Views on the News: Exports Dominate the News, and Another Train Derailment
Plus, Chipotle makes a new video
The top stories for the week of Feb. 17 are …
- Two Hurt in Derailment at CHS Grain Elevator in Lowder, IL
- China Dumps Grain Policy to Boost Meat Production
- Canada Eyes Animal Feed as Porcine Epidemic Diarrhea Virus Spreads
- Cargill to Reject for Export Crops with New GMO Syngenta Corn
- AFIA Releases Statement Regarding Chipotles Farmed and Dangerous
A rail spur on the track at a CHS Inc. caused an empty Burlington Northern Santa Fe Railway train to derail, injuring two workers. The falling cars broke the supports under the facility’s control room, forcing employees to evacuate both it and the surrounding area. The two injured employees were hurt as they escaped the control room. During the bedlam, a loading boom spilled 100,000 bushels of corn, estimated to be worth around $400,000. CHS Inc. has started an investigation into the accident, but an official statement noted that the safety of its employees was their first concern.
It’s no secret that China’s demand for meat is increasing. As more of the population is elevated to the middle class, they are demanding more of the luxuries in life — which includes access to meat. China was finding it impossible to fill that demand while trying to be self-sufficient in grain production. The government has announced that it will stop trying to have both, and will be scaling back annual grain production targets. This will free up land to grow more valuable crops for China, while also freeing up chances for exports for nations better suited to grow the grains need to feed livestock.
Little is known about the Porcine Epidemic Diarrhea virus (PEDv) other than that it is hard to eradicate, spreads quickly and has killed somewhere between 1 million and 4 million pigs in under a year. The Canadian Food Inspection Agency (CFIA) will be testing to see it the virus was accidentally aided in crossing the border by plasma for feed, sourced from the United States. The dissension was made after research was made available from Kansas State University recommending replacing porcine-based products in diets.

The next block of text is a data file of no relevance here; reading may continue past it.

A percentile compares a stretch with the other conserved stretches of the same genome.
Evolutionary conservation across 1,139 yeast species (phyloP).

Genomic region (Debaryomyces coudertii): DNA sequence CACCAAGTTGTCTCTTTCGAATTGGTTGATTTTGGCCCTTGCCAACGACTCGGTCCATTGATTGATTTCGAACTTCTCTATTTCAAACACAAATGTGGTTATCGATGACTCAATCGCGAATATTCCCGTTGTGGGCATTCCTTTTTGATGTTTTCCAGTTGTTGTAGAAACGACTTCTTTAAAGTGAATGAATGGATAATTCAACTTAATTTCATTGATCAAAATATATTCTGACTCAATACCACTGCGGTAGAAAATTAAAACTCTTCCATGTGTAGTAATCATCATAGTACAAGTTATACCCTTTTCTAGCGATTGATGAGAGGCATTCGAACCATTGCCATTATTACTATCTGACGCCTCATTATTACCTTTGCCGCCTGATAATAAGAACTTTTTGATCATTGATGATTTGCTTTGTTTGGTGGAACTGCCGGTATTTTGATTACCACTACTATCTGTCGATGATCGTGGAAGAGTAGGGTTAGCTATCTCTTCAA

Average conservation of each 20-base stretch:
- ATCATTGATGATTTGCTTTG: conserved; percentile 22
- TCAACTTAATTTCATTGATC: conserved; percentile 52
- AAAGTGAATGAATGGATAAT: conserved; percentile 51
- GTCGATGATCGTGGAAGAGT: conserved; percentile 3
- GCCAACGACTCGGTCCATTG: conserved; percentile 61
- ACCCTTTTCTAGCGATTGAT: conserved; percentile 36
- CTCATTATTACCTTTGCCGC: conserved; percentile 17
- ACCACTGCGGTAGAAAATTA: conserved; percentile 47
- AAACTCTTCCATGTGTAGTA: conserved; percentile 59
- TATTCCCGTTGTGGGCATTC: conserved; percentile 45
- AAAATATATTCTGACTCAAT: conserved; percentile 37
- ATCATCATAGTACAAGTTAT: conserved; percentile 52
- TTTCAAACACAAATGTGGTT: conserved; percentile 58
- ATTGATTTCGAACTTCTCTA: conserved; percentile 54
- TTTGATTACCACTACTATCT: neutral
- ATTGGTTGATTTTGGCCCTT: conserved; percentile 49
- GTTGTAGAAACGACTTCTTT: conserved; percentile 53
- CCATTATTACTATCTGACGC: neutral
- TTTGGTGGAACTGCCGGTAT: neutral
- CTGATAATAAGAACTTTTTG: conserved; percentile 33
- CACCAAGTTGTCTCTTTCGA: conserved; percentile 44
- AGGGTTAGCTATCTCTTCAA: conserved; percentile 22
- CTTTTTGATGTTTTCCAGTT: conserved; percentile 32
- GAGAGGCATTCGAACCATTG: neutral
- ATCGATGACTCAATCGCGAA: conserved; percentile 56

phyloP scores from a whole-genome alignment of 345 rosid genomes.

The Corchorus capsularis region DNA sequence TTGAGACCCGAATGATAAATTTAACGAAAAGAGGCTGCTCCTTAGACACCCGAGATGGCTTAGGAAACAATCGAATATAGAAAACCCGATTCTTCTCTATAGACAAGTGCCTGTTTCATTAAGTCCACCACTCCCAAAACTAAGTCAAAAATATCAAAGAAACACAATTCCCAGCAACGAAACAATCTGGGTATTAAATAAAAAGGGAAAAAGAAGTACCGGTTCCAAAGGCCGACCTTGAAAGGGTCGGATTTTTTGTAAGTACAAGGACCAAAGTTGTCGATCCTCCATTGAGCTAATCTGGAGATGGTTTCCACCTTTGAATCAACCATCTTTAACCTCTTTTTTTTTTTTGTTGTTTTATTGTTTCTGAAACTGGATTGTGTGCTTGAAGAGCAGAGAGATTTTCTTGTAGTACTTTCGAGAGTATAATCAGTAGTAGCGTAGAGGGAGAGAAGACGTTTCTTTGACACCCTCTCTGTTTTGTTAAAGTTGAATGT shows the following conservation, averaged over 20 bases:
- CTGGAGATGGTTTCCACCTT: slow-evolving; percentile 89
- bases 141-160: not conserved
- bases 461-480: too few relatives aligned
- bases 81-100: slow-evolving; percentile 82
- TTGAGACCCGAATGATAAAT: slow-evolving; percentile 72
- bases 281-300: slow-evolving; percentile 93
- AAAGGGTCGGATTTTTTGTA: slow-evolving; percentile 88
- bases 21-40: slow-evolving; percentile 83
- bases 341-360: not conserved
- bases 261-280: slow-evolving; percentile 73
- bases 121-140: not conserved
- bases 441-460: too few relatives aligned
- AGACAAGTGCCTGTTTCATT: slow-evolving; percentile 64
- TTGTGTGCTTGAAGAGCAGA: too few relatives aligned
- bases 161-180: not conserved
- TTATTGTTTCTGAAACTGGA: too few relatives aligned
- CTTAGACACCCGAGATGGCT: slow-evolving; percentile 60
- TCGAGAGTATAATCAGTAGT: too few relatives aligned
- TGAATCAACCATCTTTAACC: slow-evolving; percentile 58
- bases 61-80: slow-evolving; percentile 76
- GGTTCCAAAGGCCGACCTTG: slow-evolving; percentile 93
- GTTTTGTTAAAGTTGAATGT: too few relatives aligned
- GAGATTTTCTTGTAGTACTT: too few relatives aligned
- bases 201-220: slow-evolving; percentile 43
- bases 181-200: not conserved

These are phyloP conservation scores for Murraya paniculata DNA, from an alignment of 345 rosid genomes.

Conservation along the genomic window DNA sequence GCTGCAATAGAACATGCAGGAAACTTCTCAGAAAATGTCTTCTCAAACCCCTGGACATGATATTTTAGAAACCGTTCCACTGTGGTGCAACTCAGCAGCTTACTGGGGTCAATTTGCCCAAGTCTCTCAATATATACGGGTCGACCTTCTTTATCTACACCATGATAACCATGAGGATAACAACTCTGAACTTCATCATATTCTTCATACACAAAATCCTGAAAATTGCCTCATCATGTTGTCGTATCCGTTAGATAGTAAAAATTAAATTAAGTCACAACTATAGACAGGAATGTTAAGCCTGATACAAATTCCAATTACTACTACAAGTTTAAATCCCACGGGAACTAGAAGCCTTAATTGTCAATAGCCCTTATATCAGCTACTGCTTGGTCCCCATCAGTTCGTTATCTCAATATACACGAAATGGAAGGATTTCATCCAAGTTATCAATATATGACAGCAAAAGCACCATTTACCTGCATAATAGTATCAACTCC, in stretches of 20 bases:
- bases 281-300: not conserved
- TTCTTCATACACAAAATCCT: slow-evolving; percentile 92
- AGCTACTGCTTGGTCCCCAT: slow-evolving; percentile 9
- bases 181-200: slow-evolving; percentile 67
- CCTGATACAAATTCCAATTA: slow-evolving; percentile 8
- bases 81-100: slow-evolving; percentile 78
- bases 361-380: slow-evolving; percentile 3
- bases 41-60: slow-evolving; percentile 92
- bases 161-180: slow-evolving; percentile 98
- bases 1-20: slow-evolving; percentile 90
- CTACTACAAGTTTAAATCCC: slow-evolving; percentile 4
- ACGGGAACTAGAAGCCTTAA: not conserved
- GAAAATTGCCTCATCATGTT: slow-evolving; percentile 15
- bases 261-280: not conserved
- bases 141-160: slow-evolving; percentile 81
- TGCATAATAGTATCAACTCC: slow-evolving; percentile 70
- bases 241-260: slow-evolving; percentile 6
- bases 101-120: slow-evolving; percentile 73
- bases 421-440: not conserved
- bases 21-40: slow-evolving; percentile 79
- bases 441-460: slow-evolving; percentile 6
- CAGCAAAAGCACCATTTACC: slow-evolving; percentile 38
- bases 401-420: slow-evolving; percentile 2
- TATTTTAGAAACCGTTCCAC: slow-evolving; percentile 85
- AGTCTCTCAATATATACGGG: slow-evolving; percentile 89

For the past several months, China has been rejecting shipments of corn from the United States due to a trait from Syngenta that they have not approved. So far, this has caused more than 650,000 tons of corn to be turned away at Chinese's ports. Another Syngenta trait called Duracade was approved by the U.S. last year, and helps fight rootworms. The trait has not been approved by China or the European Union. Companies learned the lesson from year, and both Cargill and Bunge have already stated that they will not be accepting crops with this new trait for export. The National Grain and Feed Association and North American Export Grain Association have asked for Duracade to be taken off the market until this mess was sorted out, but Syngenta refused, citing that farmers need new technology.
Chipotle is at it again. After the success of its short animated film “Scarecrow,” Chipotle has once more decided to skew the facts behind modern farming in a mini-series on Hulu called “Farmed and Dangerous.” Under the disguise of satire and “encouraging a discussion on how our food is made,” Chipotle is attacking agriculture in an effort to target health conscious mothers and millennials, both of which are key demographics and show to care a great deal about where their food comes from. It helps that these are the groups that are more likely to watch Hulu. The American Feed Industry Association (AFIA) and most groups in agriculture have come out in opposition to the series, displaying disappointment to downright anger over the project. Sadly, Chipotle does not seem willing to look at both sides of the argument, and it will be up to everyone in modern agriculture to take part in presenting our side of the story.
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